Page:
‘Do it yourself’ management is an option, but you need to ask yourself whether you’re really up to the job or whether you need to enlist the services of a property manager.
It’s essential to go in with your eyes wide open if you’re taking the DIY route; there are benefits, but the unprepared or ill-informed property manager will find they are entering a minefield.
Not having to pay a property manager lets you maximise the cash flow from your investment. A manager’s fees can swallow up between 7 and 10 per cent of your weekly rental income.
If you’re charging $500 per week, that can be up to $50 weekly, or $2,600 per year. Not surprisingly, managing the property yourself can be very appealing if you’re operating on a tight budget.
Good property managers, however, earn their crust and if you’re looking to save on their fees, you’ll need to be ready to work for it.
Securing the right tenants is the secret to successful DIY management. Rent has to be paid on time every time if you are to successfully balance your mortgage repayments with your rental income.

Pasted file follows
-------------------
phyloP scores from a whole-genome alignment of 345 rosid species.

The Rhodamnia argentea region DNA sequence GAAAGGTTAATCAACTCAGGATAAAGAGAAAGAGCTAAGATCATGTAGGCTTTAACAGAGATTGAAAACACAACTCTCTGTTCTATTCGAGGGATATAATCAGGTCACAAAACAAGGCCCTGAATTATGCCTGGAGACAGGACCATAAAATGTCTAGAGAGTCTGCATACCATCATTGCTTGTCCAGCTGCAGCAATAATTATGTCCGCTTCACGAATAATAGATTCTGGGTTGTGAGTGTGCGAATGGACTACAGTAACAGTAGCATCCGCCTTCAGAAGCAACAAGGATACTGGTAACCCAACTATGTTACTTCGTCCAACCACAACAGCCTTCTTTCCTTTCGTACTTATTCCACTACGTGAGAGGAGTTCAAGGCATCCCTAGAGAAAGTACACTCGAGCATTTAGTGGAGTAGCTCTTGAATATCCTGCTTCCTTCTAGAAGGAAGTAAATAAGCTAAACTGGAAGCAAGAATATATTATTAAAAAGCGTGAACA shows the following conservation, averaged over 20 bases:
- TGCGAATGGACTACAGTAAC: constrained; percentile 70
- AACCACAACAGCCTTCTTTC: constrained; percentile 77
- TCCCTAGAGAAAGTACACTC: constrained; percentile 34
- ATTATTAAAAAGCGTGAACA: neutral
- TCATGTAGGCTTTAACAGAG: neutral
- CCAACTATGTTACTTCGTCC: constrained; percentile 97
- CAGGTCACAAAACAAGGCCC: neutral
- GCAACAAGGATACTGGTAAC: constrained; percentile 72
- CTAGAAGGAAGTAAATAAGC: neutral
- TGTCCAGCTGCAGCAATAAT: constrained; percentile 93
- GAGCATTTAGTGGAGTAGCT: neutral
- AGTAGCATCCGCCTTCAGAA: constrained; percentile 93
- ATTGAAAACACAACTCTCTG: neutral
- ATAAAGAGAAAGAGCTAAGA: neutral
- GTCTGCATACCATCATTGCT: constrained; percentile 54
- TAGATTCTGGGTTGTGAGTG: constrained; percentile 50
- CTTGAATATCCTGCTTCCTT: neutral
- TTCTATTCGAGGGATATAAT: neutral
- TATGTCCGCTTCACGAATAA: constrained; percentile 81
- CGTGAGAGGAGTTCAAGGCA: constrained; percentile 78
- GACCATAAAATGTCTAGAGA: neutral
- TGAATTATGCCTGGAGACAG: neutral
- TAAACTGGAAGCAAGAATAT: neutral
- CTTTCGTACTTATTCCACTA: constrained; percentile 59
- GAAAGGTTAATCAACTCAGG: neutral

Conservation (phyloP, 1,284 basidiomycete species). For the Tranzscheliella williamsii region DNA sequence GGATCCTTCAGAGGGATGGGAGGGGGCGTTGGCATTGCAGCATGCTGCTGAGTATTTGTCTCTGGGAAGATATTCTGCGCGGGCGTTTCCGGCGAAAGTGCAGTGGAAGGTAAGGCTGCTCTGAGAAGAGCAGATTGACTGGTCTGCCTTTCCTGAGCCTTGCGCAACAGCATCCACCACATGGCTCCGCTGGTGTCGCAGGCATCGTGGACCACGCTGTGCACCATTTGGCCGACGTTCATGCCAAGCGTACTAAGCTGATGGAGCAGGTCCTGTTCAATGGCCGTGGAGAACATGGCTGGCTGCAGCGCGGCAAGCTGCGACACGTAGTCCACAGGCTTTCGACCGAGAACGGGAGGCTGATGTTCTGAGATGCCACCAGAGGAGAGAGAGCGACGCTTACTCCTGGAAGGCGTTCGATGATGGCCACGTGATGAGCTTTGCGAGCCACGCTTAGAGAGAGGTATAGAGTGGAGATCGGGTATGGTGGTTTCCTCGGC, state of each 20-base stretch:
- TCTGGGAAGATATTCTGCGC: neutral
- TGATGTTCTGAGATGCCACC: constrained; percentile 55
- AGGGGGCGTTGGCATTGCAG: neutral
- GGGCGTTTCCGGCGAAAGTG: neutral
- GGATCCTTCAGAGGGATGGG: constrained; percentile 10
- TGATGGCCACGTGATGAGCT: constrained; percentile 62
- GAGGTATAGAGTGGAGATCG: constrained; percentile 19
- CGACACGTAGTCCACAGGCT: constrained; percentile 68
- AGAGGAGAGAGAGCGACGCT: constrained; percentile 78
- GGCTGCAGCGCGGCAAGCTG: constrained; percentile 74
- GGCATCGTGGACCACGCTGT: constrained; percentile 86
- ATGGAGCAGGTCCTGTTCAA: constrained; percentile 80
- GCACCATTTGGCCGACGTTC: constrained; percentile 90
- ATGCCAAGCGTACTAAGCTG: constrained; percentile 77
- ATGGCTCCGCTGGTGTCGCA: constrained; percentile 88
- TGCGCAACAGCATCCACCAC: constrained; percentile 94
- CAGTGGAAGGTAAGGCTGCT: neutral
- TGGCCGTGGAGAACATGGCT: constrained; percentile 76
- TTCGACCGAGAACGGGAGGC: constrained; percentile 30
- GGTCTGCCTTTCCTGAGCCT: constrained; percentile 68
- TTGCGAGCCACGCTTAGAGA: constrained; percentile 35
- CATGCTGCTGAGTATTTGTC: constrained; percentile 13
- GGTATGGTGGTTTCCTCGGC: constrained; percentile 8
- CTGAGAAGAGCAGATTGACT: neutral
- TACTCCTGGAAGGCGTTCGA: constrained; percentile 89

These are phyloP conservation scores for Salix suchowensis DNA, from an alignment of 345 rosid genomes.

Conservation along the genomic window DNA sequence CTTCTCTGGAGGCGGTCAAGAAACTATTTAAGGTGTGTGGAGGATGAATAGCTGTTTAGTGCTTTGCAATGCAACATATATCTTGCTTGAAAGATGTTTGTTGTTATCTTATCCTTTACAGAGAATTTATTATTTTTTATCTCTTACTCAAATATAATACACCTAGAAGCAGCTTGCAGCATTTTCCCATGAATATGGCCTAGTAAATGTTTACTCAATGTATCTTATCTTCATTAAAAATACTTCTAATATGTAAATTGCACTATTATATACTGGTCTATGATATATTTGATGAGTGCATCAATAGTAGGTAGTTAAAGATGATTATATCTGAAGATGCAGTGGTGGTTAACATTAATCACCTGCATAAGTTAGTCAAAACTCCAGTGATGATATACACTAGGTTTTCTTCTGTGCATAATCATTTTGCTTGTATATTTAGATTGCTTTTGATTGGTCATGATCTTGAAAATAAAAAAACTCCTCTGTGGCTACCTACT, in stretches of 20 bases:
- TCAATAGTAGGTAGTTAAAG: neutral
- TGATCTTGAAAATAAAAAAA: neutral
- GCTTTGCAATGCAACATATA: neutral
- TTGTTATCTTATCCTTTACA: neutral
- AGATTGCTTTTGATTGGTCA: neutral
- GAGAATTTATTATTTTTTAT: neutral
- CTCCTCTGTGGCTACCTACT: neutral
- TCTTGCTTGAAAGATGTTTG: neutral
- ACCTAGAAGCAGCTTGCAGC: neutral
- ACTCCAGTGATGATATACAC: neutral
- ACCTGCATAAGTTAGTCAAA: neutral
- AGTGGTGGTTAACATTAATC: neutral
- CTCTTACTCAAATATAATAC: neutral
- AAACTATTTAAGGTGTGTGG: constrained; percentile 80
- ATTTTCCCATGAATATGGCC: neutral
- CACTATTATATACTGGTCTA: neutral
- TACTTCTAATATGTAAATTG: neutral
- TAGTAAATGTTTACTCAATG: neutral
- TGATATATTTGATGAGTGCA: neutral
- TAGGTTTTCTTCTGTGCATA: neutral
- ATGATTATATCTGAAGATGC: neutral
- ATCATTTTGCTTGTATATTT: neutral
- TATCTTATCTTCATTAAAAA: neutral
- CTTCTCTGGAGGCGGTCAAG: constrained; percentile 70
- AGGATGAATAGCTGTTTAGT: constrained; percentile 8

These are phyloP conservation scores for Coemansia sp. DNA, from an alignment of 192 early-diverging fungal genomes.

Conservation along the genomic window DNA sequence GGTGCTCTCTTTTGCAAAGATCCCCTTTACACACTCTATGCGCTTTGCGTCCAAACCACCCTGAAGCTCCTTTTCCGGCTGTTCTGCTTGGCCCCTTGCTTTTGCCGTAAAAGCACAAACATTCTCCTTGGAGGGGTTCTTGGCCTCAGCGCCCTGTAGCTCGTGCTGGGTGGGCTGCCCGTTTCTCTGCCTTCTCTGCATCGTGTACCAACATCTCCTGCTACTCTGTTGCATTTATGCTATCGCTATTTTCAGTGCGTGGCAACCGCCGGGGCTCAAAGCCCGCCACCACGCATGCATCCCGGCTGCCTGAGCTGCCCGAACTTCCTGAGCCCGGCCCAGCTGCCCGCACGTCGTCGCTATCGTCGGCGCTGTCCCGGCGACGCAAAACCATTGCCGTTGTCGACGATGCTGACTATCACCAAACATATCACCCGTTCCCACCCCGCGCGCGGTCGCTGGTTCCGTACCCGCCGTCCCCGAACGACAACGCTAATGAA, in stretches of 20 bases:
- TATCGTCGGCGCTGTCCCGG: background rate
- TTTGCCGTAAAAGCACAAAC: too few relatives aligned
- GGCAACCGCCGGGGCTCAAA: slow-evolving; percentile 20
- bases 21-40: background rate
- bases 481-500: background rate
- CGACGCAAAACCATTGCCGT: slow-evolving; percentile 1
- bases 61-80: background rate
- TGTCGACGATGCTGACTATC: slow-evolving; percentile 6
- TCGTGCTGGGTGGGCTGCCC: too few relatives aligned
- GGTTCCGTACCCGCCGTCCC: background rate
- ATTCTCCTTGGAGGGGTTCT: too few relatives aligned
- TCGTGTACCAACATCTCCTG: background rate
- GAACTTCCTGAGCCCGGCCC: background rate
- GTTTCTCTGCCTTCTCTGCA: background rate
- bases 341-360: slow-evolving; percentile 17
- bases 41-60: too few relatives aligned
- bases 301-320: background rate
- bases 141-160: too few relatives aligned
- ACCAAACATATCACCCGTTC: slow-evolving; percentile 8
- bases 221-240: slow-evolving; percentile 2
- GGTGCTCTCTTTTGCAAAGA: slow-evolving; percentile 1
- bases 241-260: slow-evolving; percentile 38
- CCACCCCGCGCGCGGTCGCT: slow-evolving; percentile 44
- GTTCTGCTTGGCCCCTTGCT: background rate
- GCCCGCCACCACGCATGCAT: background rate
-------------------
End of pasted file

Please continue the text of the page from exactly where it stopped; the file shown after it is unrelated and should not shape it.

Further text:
Get lumbered with late payers and you’ll quickly find your own repayments coming under pressure as your lender won’t wait while you chase up your tenants.
Due diligence is essential during the selection process: look for a good credit rating, positive referrals from previous landlords, good reasons for moving and the desire to stay long-term.
Once you have selected a good tenant, you need to do your best to keep them.
Ensuring your place is kept in pristine condition will help, and can really save you money in the long term. You’ll be less likely to experience high tenant turnover and loss of rental income and will probably need to spend less on major repairs and maintenance.
Knowing the area well will also help you market to and attract the right tenants: get familiar with the neighbourhood facilities, schools, cafes and transport as this will determine the type of tenant who will want to rent your property.